Making the Most of Your Annual Performance Review

Image of boss and employee speaking

If there’s anything that will spark a case of nerves in an employee, it is the prospect of sitting down with their manager for their annual performance review. Unfortunately, it’s tempting to think this meeting will be a one-way street, with you listening and the manager lecturing on what you could have done better over the past year.

In reality, that’s not what most managers want this meeting to be. Instead, they want to learn more about your goals and objectives, areas where you think you stand out from the crowd, and where you think you need improvement.

The reason why many reviews don’t end up that way may be traced not to the manager but to you. In short, you didn’t spend any time preparing for it.

In the following interview, long-time respiratory care manager Kim Bennion, MsHs, RRT, CHC, who is now serving as director of respiratory care research at Intermountain Healthcare in Salt Lake City, UT, explains how to make the annual performance review a linchpin in your career plans.

What are the top two or three things RTs need to do before their performance review to ensure they are prepared to put their best foot forward?

Kim Bennion: We often think of the evaluation session as something that happens “to” us; however, I would propose we think of the session as something done “for” us. To that end, I would suggest the employee being evaluated do the following –

First, come prepared with a list of key initiatives that you have done, the role you filled, and the outcomes that support your work. Second, have a list of contacts with their contact information that will be able to support your claims of your contribution to the items listed above. And third, have a few ideas of initiatives in which you would like to lead/participate to improve the department, patient care, etc. Be willing to step to the plate!

What are the top two or three mistakes you think RTs make during their performance reviews, and what advice do you have for them in avoiding them?

Kim Bennion: Failing to come to the meeting well-prepared is the biggest mistake people make. The second biggest is not asking for an opportunity or opportunities to lead using clear, well-thought-out examples of areas needing improvement while presenting succinct suggestions for solving gaps. Most importantly, don’t forget to ask for the role you think could best fill in the process you are suggesting.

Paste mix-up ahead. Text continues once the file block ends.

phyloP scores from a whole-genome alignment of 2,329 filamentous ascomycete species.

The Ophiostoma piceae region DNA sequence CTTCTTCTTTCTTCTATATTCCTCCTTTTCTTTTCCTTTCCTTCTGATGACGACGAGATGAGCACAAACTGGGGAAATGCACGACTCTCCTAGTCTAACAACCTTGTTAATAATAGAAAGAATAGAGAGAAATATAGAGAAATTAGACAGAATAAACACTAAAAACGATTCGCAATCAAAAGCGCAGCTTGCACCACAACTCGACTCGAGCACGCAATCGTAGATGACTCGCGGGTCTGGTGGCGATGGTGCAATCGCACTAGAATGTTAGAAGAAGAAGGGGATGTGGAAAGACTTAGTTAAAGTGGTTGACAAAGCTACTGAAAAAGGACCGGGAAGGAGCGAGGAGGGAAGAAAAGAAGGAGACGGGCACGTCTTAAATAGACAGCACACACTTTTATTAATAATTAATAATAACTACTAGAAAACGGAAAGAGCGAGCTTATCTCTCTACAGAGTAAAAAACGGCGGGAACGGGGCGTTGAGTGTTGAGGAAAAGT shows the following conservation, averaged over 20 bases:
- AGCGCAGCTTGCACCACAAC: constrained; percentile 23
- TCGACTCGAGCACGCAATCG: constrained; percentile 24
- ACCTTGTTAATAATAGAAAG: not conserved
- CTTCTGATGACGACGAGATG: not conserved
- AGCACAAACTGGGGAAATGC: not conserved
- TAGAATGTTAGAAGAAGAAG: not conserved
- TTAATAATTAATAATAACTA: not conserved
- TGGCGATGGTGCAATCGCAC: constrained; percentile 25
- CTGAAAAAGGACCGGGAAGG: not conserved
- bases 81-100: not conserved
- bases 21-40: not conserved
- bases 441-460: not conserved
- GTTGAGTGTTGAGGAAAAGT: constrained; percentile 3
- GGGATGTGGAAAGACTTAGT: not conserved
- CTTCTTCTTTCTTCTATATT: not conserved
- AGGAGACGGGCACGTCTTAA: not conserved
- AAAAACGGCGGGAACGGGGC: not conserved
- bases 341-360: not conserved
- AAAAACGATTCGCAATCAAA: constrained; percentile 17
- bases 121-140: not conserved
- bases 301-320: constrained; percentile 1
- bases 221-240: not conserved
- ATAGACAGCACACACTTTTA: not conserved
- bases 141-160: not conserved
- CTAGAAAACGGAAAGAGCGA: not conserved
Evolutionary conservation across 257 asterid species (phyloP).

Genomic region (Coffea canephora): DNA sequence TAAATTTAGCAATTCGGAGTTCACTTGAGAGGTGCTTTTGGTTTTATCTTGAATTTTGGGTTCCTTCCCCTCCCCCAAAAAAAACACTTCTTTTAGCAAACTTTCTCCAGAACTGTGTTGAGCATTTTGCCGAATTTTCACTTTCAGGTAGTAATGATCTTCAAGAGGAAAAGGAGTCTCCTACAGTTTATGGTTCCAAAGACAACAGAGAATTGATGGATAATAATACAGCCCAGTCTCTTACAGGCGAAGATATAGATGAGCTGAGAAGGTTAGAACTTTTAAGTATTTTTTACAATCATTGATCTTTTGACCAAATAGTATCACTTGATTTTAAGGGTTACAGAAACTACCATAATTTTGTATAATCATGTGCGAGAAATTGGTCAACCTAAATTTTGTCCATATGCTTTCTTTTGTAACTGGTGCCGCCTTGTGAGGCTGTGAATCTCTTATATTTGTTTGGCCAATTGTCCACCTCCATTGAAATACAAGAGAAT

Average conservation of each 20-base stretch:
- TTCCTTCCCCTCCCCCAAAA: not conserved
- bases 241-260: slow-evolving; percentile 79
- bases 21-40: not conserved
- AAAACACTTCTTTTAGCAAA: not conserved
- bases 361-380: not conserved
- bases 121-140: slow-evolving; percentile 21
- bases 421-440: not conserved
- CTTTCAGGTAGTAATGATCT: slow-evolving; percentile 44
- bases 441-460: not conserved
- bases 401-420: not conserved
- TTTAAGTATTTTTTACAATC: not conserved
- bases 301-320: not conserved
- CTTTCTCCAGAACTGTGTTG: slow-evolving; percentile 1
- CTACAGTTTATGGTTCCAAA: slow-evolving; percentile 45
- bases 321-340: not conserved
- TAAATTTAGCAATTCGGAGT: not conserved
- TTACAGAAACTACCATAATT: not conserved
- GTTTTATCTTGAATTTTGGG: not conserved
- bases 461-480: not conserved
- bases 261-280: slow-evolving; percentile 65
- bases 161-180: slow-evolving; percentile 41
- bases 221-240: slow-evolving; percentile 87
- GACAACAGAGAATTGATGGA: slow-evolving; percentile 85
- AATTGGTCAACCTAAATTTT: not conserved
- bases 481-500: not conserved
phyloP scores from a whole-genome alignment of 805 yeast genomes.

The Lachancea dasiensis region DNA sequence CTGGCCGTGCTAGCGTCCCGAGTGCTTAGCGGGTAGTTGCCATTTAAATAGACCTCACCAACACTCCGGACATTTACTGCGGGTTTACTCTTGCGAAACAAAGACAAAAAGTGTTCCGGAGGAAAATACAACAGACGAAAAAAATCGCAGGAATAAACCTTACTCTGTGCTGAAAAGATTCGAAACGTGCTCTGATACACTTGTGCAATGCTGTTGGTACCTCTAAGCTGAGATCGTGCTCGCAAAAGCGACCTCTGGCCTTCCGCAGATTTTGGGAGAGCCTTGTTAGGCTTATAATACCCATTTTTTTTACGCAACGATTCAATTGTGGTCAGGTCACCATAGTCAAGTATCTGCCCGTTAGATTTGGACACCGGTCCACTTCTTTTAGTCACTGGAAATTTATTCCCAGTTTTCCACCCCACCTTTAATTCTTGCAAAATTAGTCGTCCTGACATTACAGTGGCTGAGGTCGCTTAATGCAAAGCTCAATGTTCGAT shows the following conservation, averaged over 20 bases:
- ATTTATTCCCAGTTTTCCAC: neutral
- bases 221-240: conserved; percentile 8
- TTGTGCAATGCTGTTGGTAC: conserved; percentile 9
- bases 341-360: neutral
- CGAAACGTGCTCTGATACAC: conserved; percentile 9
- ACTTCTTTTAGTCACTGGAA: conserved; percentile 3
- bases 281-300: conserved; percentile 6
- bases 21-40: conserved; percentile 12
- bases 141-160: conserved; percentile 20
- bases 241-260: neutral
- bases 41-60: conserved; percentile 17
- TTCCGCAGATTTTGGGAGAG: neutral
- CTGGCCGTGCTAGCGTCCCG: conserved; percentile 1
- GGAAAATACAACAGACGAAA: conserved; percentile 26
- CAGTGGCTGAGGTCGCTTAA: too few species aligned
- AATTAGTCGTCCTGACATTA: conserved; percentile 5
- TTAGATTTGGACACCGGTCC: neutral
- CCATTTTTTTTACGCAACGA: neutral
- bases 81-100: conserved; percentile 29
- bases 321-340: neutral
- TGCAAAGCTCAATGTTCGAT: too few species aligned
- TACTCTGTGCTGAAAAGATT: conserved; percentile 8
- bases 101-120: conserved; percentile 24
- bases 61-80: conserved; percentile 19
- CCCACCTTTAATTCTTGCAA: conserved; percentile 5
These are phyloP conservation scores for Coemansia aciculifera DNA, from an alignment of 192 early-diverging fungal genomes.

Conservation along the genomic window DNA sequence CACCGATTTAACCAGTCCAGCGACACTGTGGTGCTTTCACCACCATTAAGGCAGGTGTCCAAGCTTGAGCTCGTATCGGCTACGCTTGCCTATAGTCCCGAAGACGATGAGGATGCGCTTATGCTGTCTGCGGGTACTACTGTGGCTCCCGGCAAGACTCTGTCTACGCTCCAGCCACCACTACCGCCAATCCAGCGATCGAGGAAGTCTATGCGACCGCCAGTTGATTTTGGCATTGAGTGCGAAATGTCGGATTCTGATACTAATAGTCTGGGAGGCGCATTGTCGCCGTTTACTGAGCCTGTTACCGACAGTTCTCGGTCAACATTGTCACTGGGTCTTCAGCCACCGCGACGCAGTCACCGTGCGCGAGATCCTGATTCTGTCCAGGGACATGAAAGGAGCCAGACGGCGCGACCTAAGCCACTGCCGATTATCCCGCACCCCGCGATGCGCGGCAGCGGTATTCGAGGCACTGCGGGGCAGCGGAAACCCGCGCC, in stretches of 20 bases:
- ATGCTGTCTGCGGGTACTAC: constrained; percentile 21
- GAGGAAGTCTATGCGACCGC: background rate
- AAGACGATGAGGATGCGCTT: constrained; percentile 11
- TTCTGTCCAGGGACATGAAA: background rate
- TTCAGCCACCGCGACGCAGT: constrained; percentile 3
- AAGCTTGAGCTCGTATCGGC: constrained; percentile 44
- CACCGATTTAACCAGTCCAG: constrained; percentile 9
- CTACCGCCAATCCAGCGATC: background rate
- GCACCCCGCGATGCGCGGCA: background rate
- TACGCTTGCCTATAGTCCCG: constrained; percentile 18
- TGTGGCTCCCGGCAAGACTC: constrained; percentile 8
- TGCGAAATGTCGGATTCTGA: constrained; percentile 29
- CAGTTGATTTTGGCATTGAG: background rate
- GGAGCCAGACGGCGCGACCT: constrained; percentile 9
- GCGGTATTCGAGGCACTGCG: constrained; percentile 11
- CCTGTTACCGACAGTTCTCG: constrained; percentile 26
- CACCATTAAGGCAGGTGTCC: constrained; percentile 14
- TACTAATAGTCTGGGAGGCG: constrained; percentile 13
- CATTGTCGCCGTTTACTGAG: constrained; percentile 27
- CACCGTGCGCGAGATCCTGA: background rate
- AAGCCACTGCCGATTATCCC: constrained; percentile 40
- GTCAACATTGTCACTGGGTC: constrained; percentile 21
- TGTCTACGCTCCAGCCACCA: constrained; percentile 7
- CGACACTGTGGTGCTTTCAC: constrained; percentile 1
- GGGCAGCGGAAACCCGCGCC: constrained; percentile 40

What, in your mind, is the main objective of the performance review, and how can RTs use these reviews to communicate their goals and objectives for their careers to their managers? Why should they take advantage of this opportunity to do just that?

Kim Bennion: The main objective is to have a two-way conversation regarding an employee’s performance but also to have a chance to make suggestions for processes to improve — both the individual’s performance but also the performance of the department/organization. It is challenging for a manager/director to “guess” what your short-/long-terms goals are for you, professionally or personally.

In Sheryl Sandberg’s book Lean In, she stresses the importance of employees analyzing processes and themselves and asking for what they need, whether it be human support, tools, objectives, raises, etc.

Best advice ever in my book. In this way, the performance review presents the employee and their direct report with a chance to express successes but also goals and needs for facilitating innovative, effective results!

This advice from Kim Bennion can help you ace your next performance review. So give it some thought and consider how you can put it to work to ensure you come out of that meeting feeling confident about your future with your organization.

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